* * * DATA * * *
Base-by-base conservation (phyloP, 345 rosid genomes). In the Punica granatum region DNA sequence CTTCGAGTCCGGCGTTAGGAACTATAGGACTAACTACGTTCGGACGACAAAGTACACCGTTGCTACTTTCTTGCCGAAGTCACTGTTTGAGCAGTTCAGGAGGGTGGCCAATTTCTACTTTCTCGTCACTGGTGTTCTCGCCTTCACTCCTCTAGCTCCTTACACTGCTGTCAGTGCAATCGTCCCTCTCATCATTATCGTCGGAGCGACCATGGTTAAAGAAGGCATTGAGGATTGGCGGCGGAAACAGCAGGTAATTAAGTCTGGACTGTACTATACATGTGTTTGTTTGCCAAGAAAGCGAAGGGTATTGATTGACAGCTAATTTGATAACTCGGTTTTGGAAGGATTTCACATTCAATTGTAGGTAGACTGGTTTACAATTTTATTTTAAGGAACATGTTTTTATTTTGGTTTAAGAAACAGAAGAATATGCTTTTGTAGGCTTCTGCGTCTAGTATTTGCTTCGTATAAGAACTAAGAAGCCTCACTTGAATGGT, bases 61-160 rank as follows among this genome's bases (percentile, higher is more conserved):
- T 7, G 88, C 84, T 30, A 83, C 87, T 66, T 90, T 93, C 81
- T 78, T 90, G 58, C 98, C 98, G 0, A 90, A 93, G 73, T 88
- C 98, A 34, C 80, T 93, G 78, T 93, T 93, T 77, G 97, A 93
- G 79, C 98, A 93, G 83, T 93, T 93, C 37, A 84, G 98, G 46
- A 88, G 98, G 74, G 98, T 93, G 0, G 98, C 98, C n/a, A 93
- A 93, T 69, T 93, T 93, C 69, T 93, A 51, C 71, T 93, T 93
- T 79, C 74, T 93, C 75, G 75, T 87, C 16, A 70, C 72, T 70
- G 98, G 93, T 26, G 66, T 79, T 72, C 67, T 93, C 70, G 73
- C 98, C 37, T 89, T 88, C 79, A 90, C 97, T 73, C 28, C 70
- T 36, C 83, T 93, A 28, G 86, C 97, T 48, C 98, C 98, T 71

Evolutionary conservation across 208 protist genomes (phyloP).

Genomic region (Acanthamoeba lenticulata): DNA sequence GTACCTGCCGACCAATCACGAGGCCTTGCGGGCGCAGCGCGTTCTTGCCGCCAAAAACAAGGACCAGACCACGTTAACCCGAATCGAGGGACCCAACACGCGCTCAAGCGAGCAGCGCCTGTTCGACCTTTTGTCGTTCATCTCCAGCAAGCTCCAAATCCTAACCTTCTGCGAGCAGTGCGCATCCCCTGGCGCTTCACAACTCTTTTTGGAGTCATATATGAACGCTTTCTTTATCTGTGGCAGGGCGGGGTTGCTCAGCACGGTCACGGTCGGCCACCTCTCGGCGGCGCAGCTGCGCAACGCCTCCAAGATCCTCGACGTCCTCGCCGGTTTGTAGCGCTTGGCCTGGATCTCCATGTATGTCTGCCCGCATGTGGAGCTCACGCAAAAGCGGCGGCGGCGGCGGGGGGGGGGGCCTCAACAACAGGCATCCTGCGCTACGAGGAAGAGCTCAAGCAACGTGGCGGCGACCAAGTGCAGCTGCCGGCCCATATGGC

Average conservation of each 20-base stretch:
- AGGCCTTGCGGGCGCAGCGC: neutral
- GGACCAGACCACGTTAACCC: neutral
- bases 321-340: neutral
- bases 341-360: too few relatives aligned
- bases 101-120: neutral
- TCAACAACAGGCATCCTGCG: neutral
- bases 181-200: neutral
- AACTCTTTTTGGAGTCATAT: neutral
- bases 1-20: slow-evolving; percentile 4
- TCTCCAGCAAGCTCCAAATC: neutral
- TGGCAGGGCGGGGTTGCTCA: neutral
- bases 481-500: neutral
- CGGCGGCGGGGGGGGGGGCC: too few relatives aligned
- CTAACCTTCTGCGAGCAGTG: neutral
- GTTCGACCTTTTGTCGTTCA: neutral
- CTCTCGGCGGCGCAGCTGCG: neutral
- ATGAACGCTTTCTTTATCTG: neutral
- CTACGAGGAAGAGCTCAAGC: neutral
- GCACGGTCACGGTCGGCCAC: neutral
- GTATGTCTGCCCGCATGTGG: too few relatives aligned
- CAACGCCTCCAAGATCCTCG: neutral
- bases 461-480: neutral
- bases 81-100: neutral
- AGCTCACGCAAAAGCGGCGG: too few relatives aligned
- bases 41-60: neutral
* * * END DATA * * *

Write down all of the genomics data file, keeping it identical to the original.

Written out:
Base-by-base conservation (phyloP, 345 rosid genomes). In the Punica granatum region DNA sequence CTTCGAGTCCGGCGTTAGGAACTATAGGACTAACTACGTTCGGACGACAAAGTACACCGTTGCTACTTTCTTGCCGAAGTCACTGTTTGAGCAGTTCAGGAGGGTGGCCAATTTCTACTTTCTCGTCACTGGTGTTCTCGCCTTCACTCCTCTAGCTCCTTACACTGCTGTCAGTGCAATCGTCCCTCTCATCATTATCGTCGGAGCGACCATGGTTAAAGAAGGCATTGAGGATTGGCGGCGGAAACAGCAGGTAATTAAGTCTGGACTGTACTATACATGTGTTTGTTTGCCAAGAAAGCGAAGGGTATTGATTGACAGCTAATTTGATAACTCGGTTTTGGAAGGATTTCACATTCAATTGTAGGTAGACTGGTTTACAATTTTATTTTAAGGAACATGTTTTTATTTTGGTTTAAGAAACAGAAGAATATGCTTTTGTAGGCTTCTGCGTCTAGTATTTGCTTCGTATAAGAACTAAGAAGCCTCACTTGAATGGT, bases 61-160 rank as follows among this genome's bases (percentile, higher is more conserved):
- T 7, G 88, C 84, T 30, A 83, C 87, T 66, T 90, T 93, C 81
- T 78, T 90, G 58, C 98, C 98, G 0, A 90, A 93, G 73, T 88
- C 98, A 34, C 80, T 93, G 78, T 93, T 93, T 77, G 97, A 93
- G 79, C 98, A 93, G 83, T 93, T 93, C 37, A 84, G 98, G 46
- A 88, G 98, G 74, G 98, T 93, G 0, G 98, C 98, C n/a, A 93
- A 93, T 69, T 93, T 93, C 69, T 93, A 51, C 71, T 93, T 93
- T 79, C 74, T 93, C 75, G 75, T 87, C 16, A 70, C 72, T 70
- G 98, G 93, T 26, G 66, T 79, T 72, C 67, T 93, C 70, G 73
- C 98, C 37, T 89, T 88, C 79, A 90, C 97, T 73, C 28, C 70
- T 36, C 83, T 93, A 28, G 86, C 97, T 48, C 98, C 98, T 71

Evolutionary conservation across 208 protist genomes (phyloP).

Genomic region (Acanthamoeba lenticulata): DNA sequence GTACCTGCCGACCAATCACGAGGCCTTGCGGGCGCAGCGCGTTCTTGCCGCCAAAAACAAGGACCAGACCACGTTAACCCGAATCGAGGGACCCAACACGCGCTCAAGCGAGCAGCGCCTGTTCGACCTTTTGTCGTTCATCTCCAGCAAGCTCCAAATCCTAACCTTCTGCGAGCAGTGCGCATCCCCTGGCGCTTCACAACTCTTTTTGGAGTCATATATGAACGCTTTCTTTATCTGTGGCAGGGCGGGGTTGCTCAGCACGGTCACGGTCGGCCACCTCTCGGCGGCGCAGCTGCGCAACGCCTCCAAGATCCTCGACGTCCTCGCCGGTTTGTAGCGCTTGGCCTGGATCTCCATGTATGTCTGCCCGCATGTGGAGCTCACGCAAAAGCGGCGGCGGCGGCGGGGGGGGGGGCCTCAACAACAGGCATCCTGCGCTACGAGGAAGAGCTCAAGCAACGTGGCGGCGACCAAGTGCAGCTGCCGGCCCATATGGC

Average conservation of each 20-base stretch:
- AGGCCTTGCGGGCGCAGCGC: neutral
- GGACCAGACCACGTTAACCC: neutral
- bases 321-340: neutral
- bases 341-360: too few relatives aligned
- bases 101-120: neutral
- TCAACAACAGGCATCCTGCG: neutral
- bases 181-200: neutral
- AACTCTTTTTGGAGTCATAT: neutral
- bases 1-20: slow-evolving; percentile 4
- TCTCCAGCAAGCTCCAAATC: neutral
- TGGCAGGGCGGGGTTGCTCA: neutral
- bases 481-500: neutral
- CGGCGGCGGGGGGGGGGGCC: too few relatives aligned
- CTAACCTTCTGCGAGCAGTG: neutral
- GTTCGACCTTTTGTCGTTCA: neutral
- CTCTCGGCGGCGCAGCTGCG: neutral
- ATGAACGCTTTCTTTATCTG: neutral
- CTACGAGGAAGAGCTCAAGC: neutral
- GCACGGTCACGGTCGGCCAC: neutral
- GTATGTCTGCCCGCATGTGG: too few relatives aligned
- CAACGCCTCCAAGATCCTCG: neutral
- bases 461-480: neutral
- bases 81-100: neutral
- AGCTCACGCAAAAGCGGCGG: too few relatives aligned
- bases 41-60: neutral